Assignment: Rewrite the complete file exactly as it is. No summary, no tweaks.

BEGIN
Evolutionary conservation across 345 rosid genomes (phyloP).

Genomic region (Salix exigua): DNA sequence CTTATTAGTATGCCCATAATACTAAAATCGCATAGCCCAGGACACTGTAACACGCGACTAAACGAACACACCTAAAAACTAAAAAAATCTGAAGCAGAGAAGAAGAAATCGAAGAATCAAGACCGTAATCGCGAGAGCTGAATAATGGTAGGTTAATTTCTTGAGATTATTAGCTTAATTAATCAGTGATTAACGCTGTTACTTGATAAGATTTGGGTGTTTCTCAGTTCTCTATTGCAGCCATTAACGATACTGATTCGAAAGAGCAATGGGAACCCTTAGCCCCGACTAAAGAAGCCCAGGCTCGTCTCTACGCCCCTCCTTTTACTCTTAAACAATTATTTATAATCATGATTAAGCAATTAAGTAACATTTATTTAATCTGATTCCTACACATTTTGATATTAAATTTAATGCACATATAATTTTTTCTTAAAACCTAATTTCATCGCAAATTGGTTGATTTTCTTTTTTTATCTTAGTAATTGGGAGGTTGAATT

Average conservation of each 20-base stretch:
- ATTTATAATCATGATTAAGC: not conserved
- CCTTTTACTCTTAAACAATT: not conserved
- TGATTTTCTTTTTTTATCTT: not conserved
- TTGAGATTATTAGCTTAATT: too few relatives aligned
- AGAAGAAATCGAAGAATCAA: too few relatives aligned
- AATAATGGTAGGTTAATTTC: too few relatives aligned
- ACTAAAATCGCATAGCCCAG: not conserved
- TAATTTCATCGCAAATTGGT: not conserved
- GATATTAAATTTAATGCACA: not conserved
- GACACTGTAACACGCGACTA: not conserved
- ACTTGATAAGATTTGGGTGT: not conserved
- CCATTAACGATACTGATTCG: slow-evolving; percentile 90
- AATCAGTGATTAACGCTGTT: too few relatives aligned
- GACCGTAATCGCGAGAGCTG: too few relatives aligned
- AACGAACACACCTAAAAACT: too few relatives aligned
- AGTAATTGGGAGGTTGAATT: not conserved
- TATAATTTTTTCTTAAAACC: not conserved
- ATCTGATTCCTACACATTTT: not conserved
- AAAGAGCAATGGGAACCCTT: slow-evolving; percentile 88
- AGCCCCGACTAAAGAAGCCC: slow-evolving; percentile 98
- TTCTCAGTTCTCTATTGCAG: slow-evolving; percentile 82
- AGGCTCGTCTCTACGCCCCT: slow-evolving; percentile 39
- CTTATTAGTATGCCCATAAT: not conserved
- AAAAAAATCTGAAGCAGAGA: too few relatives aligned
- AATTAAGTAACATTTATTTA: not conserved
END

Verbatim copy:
Evolutionary conservation across 345 rosid genomes (phyloP).

Genomic region (Salix exigua): DNA sequence CTTATTAGTATGCCCATAATACTAAAATCGCATAGCCCAGGACACTGTAACACGCGACTAAACGAACACACCTAAAAACTAAAAAAATCTGAAGCAGAGAAGAAGAAATCGAAGAATCAAGACCGTAATCGCGAGAGCTGAATAATGGTAGGTTAATTTCTTGAGATTATTAGCTTAATTAATCAGTGATTAACGCTGTTACTTGATAAGATTTGGGTGTTTCTCAGTTCTCTATTGCAGCCATTAACGATACTGATTCGAAAGAGCAATGGGAACCCTTAGCCCCGACTAAAGAAGCCCAGGCTCGTCTCTACGCCCCTCCTTTTACTCTTAAACAATTATTTATAATCATGATTAAGCAATTAAGTAACATTTATTTAATCTGATTCCTACACATTTTGATATTAAATTTAATGCACATATAATTTTTTCTTAAAACCTAATTTCATCGCAAATTGGTTGATTTTCTTTTTTTATCTTAGTAATTGGGAGGTTGAATT

Average conservation of each 20-base stretch:
- ATTTATAATCATGATTAAGC: not conserved
- CCTTTTACTCTTAAACAATT: not conserved
- TGATTTTCTTTTTTTATCTT: not conserved
- TTGAGATTATTAGCTTAATT: too few relatives aligned
- AGAAGAAATCGAAGAATCAA: too few relatives aligned
- AATAATGGTAGGTTAATTTC: too few relatives aligned
- ACTAAAATCGCATAGCCCAG: not conserved
- TAATTTCATCGCAAATTGGT: not conserved
- GATATTAAATTTAATGCACA: not conserved
- GACACTGTAACACGCGACTA: not conserved
- ACTTGATAAGATTTGGGTGT: not conserved
- CCATTAACGATACTGATTCG: slow-evolving; percentile 90
- AATCAGTGATTAACGCTGTT: too few relatives aligned
- GACCGTAATCGCGAGAGCTG: too few relatives aligned
- AACGAACACACCTAAAAACT: too few relatives aligned
- AGTAATTGGGAGGTTGAATT: not conserved
- TATAATTTTTTCTTAAAACC: not conserved
- ATCTGATTCCTACACATTTT: not conserved
- AAAGAGCAATGGGAACCCTT: slow-evolving; percentile 88
- AGCCCCGACTAAAGAAGCCC: slow-evolving; percentile 98
- TTCTCAGTTCTCTATTGCAG: slow-evolving; percentile 82
- AGGCTCGTCTCTACGCCCCT: slow-evolving; percentile 39
- CTTATTAGTATGCCCATAAT: not conserved
- AAAAAAATCTGAAGCAGAGA: too few relatives aligned
- AATTAAGTAACATTTATTTA: not conserved